Introduction to the Problem: The Molecular Biology of Radiation Carcinogenesis; E.J. Hall, G.A. Freyer. Radiological Physics: Atomic and Molecular Theory; M. Inokuti. Charged Particle Transport in the Condensed Phase; M. Zaider. Radial Distribution of Dose; R. Katz, M.N. Varma. Early Chemical Events: Radiation Interactions in High-Pressure Gases; L.G. Christophorou. The Chemistry of Free-RadicalMediated DNA Damage; C. von Sonntag. Models of Radiation Effects: Phenomenological Models; L.A. Braby. Mechanistic Models; S.B. Curtis. Carcinogenesis Models; S.H. Moolgavkar. Molecular Radiation Biology: DNA Damage and Repair; J.F. Ward. Structure-Function Relations in Radiation Damaged DNA; R. Osman, et al. Exciton Microscopy and Reaction Kinetics in Restricted Spaces; R. Kopelman. 6 additional articles. Index.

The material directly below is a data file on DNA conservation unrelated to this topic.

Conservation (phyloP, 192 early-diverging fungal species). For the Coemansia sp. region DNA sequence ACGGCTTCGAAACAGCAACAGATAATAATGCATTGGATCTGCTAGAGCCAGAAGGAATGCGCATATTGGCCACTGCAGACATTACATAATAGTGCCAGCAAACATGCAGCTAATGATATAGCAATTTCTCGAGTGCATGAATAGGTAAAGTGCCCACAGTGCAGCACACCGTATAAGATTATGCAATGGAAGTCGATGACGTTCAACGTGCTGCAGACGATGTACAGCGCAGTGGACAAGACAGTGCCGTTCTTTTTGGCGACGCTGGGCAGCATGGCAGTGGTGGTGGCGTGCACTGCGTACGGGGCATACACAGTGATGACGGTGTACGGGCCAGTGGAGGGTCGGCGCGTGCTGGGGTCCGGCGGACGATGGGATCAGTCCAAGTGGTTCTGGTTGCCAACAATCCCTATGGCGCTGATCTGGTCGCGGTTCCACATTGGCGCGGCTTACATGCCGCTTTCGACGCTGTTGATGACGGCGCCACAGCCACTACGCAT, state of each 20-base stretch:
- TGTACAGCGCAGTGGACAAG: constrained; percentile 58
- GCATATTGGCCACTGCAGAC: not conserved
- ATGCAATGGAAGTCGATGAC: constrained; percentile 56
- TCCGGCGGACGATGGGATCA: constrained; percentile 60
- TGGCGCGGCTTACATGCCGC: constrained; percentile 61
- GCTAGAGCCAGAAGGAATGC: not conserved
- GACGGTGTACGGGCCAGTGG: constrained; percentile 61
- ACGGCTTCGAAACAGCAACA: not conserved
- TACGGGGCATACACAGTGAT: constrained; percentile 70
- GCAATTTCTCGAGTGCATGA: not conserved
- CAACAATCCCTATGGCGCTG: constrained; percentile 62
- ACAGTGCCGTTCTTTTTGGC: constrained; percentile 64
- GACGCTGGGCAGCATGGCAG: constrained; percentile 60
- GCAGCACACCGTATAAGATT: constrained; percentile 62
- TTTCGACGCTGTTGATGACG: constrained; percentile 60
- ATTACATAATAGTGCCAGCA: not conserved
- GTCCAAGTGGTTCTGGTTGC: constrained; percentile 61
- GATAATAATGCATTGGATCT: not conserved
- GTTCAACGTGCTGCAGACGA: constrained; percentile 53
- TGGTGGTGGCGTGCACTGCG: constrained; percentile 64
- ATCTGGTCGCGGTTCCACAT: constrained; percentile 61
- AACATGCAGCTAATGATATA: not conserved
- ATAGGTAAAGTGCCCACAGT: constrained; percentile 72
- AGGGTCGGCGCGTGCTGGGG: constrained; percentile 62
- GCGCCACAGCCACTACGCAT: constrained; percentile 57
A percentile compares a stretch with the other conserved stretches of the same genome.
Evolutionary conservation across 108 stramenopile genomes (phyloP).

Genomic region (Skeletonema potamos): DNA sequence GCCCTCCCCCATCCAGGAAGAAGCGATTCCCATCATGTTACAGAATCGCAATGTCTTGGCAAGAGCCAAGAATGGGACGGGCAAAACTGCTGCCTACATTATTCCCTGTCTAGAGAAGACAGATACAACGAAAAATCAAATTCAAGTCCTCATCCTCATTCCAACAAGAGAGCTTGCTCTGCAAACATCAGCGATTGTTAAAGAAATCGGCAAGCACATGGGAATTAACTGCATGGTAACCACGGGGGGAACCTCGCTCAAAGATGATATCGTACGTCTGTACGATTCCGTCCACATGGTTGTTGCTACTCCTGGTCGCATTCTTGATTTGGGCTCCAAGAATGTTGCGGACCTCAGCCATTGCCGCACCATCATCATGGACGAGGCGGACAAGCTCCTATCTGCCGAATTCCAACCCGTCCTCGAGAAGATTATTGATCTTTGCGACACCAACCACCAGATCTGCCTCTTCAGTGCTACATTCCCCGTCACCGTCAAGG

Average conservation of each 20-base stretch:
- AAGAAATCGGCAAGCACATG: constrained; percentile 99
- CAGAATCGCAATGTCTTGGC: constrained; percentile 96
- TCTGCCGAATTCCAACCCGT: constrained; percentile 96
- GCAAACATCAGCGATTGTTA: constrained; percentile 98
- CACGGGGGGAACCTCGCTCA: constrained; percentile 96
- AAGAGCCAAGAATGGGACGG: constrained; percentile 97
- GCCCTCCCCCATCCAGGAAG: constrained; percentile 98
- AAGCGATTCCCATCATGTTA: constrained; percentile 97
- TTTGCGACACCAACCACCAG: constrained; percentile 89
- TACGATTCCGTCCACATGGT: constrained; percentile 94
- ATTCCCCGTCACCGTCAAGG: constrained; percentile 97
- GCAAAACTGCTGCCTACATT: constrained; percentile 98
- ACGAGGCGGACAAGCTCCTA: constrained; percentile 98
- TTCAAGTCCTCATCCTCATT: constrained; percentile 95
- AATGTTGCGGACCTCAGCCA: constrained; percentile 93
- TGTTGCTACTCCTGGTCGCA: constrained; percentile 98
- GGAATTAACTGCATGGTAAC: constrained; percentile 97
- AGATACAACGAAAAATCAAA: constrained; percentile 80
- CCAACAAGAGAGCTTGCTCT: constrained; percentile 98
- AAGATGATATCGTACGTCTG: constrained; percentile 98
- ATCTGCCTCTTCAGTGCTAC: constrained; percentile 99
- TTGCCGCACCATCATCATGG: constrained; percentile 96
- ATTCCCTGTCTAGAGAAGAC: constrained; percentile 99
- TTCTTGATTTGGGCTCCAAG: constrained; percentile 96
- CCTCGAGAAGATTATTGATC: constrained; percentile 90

The fundamental understanding of the production of biological effects by ionizing radiation may well be one of the most important scientific objectives of mankind; such understanding could lead to the effective and safe utilization of the nuclear energy option. In addition, this knowledge will be of immense value in such diverse fields as radiation therapy and diagnosis and in the space program. To achieve the above stated objective, the U. S. Department of Energy (DOE) and its predecessors embarked upon a fundamental interdisciplinary research program some 35 years ago. A critical component of this program is the Radiological and Chemical Physics Program (RCPP). When the RCPP was established, there was very little basic knowledge in the fields of physics, chemistry, and biology that could be directly applied to understanding the effects of radiation on biological systems. Progress of the RCPP program in its first 15 years was documented in the proceedings of a conference held at Airlie, Virginia, in 1972. At this conference, it was clear that considerable progr:ess had been made in research on the physical and chemical processes in well-characterized systems that could be used to understand biological effects. During this period of time, most physical knowledge was obtained for the gas phase because the technology and instru mentation had not progressed to the point that measurements could be made in liquids more characteristic of biological materials.
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